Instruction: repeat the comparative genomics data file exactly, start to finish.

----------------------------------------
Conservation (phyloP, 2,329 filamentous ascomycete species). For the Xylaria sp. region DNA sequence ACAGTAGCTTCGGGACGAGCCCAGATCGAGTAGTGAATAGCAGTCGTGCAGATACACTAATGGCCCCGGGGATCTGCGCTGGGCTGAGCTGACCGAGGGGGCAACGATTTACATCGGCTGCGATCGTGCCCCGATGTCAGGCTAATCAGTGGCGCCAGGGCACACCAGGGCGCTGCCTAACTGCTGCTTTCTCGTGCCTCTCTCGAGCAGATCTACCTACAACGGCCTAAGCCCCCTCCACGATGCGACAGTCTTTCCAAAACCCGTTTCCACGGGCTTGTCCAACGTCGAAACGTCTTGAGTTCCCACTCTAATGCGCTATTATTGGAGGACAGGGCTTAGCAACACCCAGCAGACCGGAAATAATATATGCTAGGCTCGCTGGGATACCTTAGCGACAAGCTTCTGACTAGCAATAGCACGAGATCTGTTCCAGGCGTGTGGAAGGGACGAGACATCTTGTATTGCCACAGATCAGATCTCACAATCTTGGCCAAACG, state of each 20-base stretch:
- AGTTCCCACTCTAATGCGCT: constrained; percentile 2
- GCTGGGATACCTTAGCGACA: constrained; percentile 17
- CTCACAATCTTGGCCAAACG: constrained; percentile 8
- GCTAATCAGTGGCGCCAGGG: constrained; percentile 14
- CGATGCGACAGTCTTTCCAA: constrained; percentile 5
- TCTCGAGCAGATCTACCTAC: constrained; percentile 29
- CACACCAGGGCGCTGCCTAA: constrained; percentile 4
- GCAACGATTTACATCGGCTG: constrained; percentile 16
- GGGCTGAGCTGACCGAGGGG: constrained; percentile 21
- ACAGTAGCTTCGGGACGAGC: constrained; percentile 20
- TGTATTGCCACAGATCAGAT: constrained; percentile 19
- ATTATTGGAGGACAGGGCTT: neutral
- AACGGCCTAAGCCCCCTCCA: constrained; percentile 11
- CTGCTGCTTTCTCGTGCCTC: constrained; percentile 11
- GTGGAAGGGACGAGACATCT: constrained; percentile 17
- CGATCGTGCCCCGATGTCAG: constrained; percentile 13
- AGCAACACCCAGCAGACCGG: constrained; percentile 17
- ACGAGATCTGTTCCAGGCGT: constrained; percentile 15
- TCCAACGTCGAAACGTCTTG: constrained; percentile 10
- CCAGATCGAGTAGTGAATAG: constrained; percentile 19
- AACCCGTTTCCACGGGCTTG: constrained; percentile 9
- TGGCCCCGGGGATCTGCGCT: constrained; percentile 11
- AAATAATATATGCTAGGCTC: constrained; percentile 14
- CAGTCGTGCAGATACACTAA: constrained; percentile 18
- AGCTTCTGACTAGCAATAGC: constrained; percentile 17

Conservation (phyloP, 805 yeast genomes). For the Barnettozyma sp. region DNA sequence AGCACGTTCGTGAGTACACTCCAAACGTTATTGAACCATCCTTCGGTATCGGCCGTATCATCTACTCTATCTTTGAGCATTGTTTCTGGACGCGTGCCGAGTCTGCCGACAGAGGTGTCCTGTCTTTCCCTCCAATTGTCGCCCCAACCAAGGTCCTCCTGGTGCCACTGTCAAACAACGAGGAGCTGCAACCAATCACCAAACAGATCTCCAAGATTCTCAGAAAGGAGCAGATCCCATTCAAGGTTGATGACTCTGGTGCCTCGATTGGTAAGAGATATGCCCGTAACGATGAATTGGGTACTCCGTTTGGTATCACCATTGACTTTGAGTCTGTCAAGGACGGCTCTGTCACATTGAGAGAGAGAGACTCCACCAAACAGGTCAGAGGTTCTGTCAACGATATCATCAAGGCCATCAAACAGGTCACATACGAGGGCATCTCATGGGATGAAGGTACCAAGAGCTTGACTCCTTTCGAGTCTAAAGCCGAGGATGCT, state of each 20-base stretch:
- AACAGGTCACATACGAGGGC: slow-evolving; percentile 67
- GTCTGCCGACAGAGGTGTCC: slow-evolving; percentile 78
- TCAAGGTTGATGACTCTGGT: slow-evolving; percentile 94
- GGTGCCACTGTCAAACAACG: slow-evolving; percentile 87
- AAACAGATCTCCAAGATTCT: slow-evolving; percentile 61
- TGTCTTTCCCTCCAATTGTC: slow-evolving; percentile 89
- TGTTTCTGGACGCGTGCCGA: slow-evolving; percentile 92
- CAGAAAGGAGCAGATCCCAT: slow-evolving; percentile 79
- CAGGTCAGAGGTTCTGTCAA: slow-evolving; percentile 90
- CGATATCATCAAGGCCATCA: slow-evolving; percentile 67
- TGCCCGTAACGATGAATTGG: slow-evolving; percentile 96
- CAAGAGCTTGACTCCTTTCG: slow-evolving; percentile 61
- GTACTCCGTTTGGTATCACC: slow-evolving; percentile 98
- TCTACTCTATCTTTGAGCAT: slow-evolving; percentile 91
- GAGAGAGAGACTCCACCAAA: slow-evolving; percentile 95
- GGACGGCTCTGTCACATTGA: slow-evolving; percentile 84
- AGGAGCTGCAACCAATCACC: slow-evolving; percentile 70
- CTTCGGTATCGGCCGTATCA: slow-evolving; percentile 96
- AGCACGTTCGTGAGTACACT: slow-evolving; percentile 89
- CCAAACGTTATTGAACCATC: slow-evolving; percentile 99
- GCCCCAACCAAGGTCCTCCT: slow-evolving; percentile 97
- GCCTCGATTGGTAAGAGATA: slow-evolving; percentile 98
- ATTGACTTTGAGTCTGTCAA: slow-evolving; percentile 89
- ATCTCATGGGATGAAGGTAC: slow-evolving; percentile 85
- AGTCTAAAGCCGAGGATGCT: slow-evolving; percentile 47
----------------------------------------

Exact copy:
Conservation (phyloP, 2,329 filamentous ascomycete species). For the Xylaria sp. region DNA sequence ACAGTAGCTTCGGGACGAGCCCAGATCGAGTAGTGAATAGCAGTCGTGCAGATACACTAATGGCCCCGGGGATCTGCGCTGGGCTGAGCTGACCGAGGGGGCAACGATTTACATCGGCTGCGATCGTGCCCCGATGTCAGGCTAATCAGTGGCGCCAGGGCACACCAGGGCGCTGCCTAACTGCTGCTTTCTCGTGCCTCTCTCGAGCAGATCTACCTACAACGGCCTAAGCCCCCTCCACGATGCGACAGTCTTTCCAAAACCCGTTTCCACGGGCTTGTCCAACGTCGAAACGTCTTGAGTTCCCACTCTAATGCGCTATTATTGGAGGACAGGGCTTAGCAACACCCAGCAGACCGGAAATAATATATGCTAGGCTCGCTGGGATACCTTAGCGACAAGCTTCTGACTAGCAATAGCACGAGATCTGTTCCAGGCGTGTGGAAGGGACGAGACATCTTGTATTGCCACAGATCAGATCTCACAATCTTGGCCAAACG, state of each 20-base stretch:
- AGTTCCCACTCTAATGCGCT: constrained; percentile 2
- GCTGGGATACCTTAGCGACA: constrained; percentile 17
- CTCACAATCTTGGCCAAACG: constrained; percentile 8
- GCTAATCAGTGGCGCCAGGG: constrained; percentile 14
- CGATGCGACAGTCTTTCCAA: constrained; percentile 5
- TCTCGAGCAGATCTACCTAC: constrained; percentile 29
- CACACCAGGGCGCTGCCTAA: constrained; percentile 4
- GCAACGATTTACATCGGCTG: constrained; percentile 16
- GGGCTGAGCTGACCGAGGGG: constrained; percentile 21
- ACAGTAGCTTCGGGACGAGC: constrained; percentile 20
- TGTATTGCCACAGATCAGAT: constrained; percentile 19
- ATTATTGGAGGACAGGGCTT: neutral
- AACGGCCTAAGCCCCCTCCA: constrained; percentile 11
- CTGCTGCTTTCTCGTGCCTC: constrained; percentile 11
- GTGGAAGGGACGAGACATCT: constrained; percentile 17
- CGATCGTGCCCCGATGTCAG: constrained; percentile 13
- AGCAACACCCAGCAGACCGG: constrained; percentile 17
- ACGAGATCTGTTCCAGGCGT: constrained; percentile 15
- TCCAACGTCGAAACGTCTTG: constrained; percentile 10
- CCAGATCGAGTAGTGAATAG: constrained; percentile 19
- AACCCGTTTCCACGGGCTTG: constrained; percentile 9
- TGGCCCCGGGGATCTGCGCT: constrained; percentile 11
- AAATAATATATGCTAGGCTC: constrained; percentile 14
- CAGTCGTGCAGATACACTAA: constrained; percentile 18
- AGCTTCTGACTAGCAATAGC: constrained; percentile 17

Conservation (phyloP, 805 yeast genomes). For the Barnettozyma sp. region DNA sequence AGCACGTTCGTGAGTACACTCCAAACGTTATTGAACCATCCTTCGGTATCGGCCGTATCATCTACTCTATCTTTGAGCATTGTTTCTGGACGCGTGCCGAGTCTGCCGACAGAGGTGTCCTGTCTTTCCCTCCAATTGTCGCCCCAACCAAGGTCCTCCTGGTGCCACTGTCAAACAACGAGGAGCTGCAACCAATCACCAAACAGATCTCCAAGATTCTCAGAAAGGAGCAGATCCCATTCAAGGTTGATGACTCTGGTGCCTCGATTGGTAAGAGATATGCCCGTAACGATGAATTGGGTACTCCGTTTGGTATCACCATTGACTTTGAGTCTGTCAAGGACGGCTCTGTCACATTGAGAGAGAGAGACTCCACCAAACAGGTCAGAGGTTCTGTCAACGATATCATCAAGGCCATCAAACAGGTCACATACGAGGGCATCTCATGGGATGAAGGTACCAAGAGCTTGACTCCTTTCGAGTCTAAAGCCGAGGATGCT, state of each 20-base stretch:
- AACAGGTCACATACGAGGGC: slow-evolving; percentile 67
- GTCTGCCGACAGAGGTGTCC: slow-evolving; percentile 78
- TCAAGGTTGATGACTCTGGT: slow-evolving; percentile 94
- GGTGCCACTGTCAAACAACG: slow-evolving; percentile 87
- AAACAGATCTCCAAGATTCT: slow-evolving; percentile 61
- TGTCTTTCCCTCCAATTGTC: slow-evolving; percentile 89
- TGTTTCTGGACGCGTGCCGA: slow-evolving; percentile 92
- CAGAAAGGAGCAGATCCCAT: slow-evolving; percentile 79
- CAGGTCAGAGGTTCTGTCAA: slow-evolving; percentile 90
- CGATATCATCAAGGCCATCA: slow-evolving; percentile 67
- TGCCCGTAACGATGAATTGG: slow-evolving; percentile 96
- CAAGAGCTTGACTCCTTTCG: slow-evolving; percentile 61
- GTACTCCGTTTGGTATCACC: slow-evolving; percentile 98
- TCTACTCTATCTTTGAGCAT: slow-evolving; percentile 91
- GAGAGAGAGACTCCACCAAA: slow-evolving; percentile 95
- GGACGGCTCTGTCACATTGA: slow-evolving; percentile 84
- AGGAGCTGCAACCAATCACC: slow-evolving; percentile 70
- CTTCGGTATCGGCCGTATCA: slow-evolving; percentile 96
- AGCACGTTCGTGAGTACACT: slow-evolving; percentile 89
- CCAAACGTTATTGAACCATC: slow-evolving; percentile 99
- GCCCCAACCAAGGTCCTCCT: slow-evolving; percentile 97
- GCCTCGATTGGTAAGAGATA: slow-evolving; percentile 98
- ATTGACTTTGAGTCTGTCAA: slow-evolving; percentile 89
- ATCTCATGGGATGAAGGTAC: slow-evolving; percentile 85
- AGTCTAAAGCCGAGGATGCT: slow-evolving; percentile 47